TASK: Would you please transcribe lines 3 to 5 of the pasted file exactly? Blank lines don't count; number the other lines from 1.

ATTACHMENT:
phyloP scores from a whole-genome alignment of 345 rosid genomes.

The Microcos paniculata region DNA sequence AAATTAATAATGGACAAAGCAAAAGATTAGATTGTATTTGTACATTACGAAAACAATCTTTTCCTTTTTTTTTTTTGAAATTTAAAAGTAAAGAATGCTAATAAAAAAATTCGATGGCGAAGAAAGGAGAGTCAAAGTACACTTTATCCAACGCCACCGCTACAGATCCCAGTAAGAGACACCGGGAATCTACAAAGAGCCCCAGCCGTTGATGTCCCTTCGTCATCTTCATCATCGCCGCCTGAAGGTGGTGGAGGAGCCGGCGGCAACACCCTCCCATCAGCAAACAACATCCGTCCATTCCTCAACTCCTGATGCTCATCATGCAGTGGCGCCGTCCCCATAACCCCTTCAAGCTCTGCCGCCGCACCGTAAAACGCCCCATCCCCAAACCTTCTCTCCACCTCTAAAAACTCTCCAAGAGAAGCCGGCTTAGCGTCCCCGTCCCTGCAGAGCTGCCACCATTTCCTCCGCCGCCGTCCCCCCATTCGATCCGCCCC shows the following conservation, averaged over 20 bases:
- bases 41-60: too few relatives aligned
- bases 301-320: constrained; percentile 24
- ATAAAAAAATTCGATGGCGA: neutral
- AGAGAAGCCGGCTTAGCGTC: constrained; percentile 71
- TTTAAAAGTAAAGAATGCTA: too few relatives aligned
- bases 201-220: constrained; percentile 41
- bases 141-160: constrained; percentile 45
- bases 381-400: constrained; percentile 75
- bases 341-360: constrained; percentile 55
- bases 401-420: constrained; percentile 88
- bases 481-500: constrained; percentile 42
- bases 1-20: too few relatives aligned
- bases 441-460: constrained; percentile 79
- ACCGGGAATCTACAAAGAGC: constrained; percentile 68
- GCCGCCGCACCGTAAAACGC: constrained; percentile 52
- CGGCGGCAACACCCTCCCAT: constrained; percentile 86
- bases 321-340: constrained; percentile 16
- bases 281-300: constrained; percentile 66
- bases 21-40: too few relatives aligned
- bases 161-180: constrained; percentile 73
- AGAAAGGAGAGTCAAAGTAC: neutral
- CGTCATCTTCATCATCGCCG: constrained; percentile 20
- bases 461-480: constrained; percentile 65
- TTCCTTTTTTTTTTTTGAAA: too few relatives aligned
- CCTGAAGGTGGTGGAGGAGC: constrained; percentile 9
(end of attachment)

- bases 41-60: too few relatives aligned
- bases 301-320: constrained; percentile 24
- ATAAAAAAATTCGATGGCGA: neutral